One of the toughest battles on the roster could be between Hogan, Easley and Graham. Hogan and Graham are both listed ahead of Easley on the receiver depth chart, which they should be as they are better pass-catchers, but it’s likely that Easley will earn a spot for his special teams prowess. Between the two, it’s not unlikely to think Hogan, a sure-handed slot receiver, could beat out the underwhelming Graham.
1. Scott Chandler 2. Lee Smith 3. Chris Gragg
Projected Cuts: Tony Moeaki, Dominique Jones
Chandler should continue to be Buffalo’s starting tight end while Smith is a solid run-blocking specialist. Moeaki is listed ahead of Gragg on the team’s depth chart, but Gragg should have every opportunity to beat out Moeaki, who is rarely healthy—he is going to miss “significant” time this preseason with a hamstring injury, according to ESPN’s Mike Rodak—and underwhelming even when he is on the field.
1. Cordy Glenn (Non-Football Illness) 2. Seantrel Henderson
Projected Cuts: Edawn Coughman
The Bills shouldn’t hesitate to cut Henderson if he reverts back to the troubled ways that plagued him throughout his collegiate career at Miami, but as long as he keeps his nose clean off the field, the seventh-round pick already looks like a sure bet to make the 53-man roster. He has been taking all of Buffalo’s first-team reps at left tackle this offseason while Glenn has been out with an undisclosed illness.
1. Chris Williams 2. Cyril Richardson
Projected Cuts: Antoine McClain
Some believed (myself included) after the draft that Richardson would challenge Williams for the starting left guard job, but that seems unlikely considering he started camp with the third-team unit, according to WGR 550’s Joe Buscaglia. The fifth-round pick has moved up to the second-string offense, however, and should have the inside track to a roster spot backing up Williams, a veteran free-agent addition.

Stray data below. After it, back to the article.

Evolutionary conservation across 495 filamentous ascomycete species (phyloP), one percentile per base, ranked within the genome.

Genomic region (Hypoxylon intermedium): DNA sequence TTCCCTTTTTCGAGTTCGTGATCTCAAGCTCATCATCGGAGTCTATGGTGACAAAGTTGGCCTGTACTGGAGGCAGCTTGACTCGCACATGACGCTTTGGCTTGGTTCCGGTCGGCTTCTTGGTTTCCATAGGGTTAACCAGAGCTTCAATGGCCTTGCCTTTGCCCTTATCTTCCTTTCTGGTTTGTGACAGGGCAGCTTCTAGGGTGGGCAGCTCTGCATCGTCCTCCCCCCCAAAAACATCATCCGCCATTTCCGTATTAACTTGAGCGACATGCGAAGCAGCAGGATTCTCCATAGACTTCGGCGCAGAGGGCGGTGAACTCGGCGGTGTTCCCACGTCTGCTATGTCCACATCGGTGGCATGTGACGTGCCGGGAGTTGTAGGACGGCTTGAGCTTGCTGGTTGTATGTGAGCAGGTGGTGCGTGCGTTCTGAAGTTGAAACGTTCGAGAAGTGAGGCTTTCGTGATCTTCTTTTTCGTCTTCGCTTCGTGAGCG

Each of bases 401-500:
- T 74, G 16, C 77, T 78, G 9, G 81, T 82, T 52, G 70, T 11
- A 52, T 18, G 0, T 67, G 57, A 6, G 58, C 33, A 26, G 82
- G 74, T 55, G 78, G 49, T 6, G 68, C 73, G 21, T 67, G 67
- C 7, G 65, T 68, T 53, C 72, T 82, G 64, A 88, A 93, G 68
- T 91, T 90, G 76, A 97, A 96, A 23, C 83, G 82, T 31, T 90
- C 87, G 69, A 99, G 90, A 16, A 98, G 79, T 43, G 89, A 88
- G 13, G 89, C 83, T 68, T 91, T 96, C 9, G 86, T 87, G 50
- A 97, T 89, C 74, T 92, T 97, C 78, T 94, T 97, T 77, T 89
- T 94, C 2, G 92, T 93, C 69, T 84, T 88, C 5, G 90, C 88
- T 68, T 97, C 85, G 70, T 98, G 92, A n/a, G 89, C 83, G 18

1. Eric Wood 2. Doug Legursky
Projected Cuts: Macky MacPherson, Jared Wheeler
None of the players listed as guards on Buffalo’s depth chart have any significant experience playing center, so Legursky, last year’s starting left guard, should secure a roster spot as a swing backup inside.
1. Kraig Urbik 2. Chris Hairston
Projected Cuts: J.J. ‘Unga
Incumbent starter Urbik is listed with the first team on the depth chart, but Bills coach Doug Marrone said last week that the spot is open to competition, according to ESPN’s Mike Rodak. The Bills coaching staff has seemed surprisingly unimpressed with Urbik—they gave ‘Unga some playing time in Urbik’s place late last season—but he should still be considered the favorite to win this job.
If anyone is going to beat him, it will probably be Hairston, who should be a good bet to secure a roster spot as he has the versatility to play both guard and tackle. If Urbik loses the job, he’s a candidate for release.
1. Erik Pears 2. Cyrus Kouandjio
Kouandjio was expected to immediately push for the starting right tackle job. So far, however, the rookie has been a disappointment: WGR 550’s Joe Buscaglia went as far as to say that he “has not been the player the team was expecting when they selected him in the second round of the 2014 NFL Draft.” Pears was a weak link of the Bills offensive line last year, but he’ll remain in the lineup if Kouandjio is unable to turn it around.
See page 2 for defensive and special teams roster projections.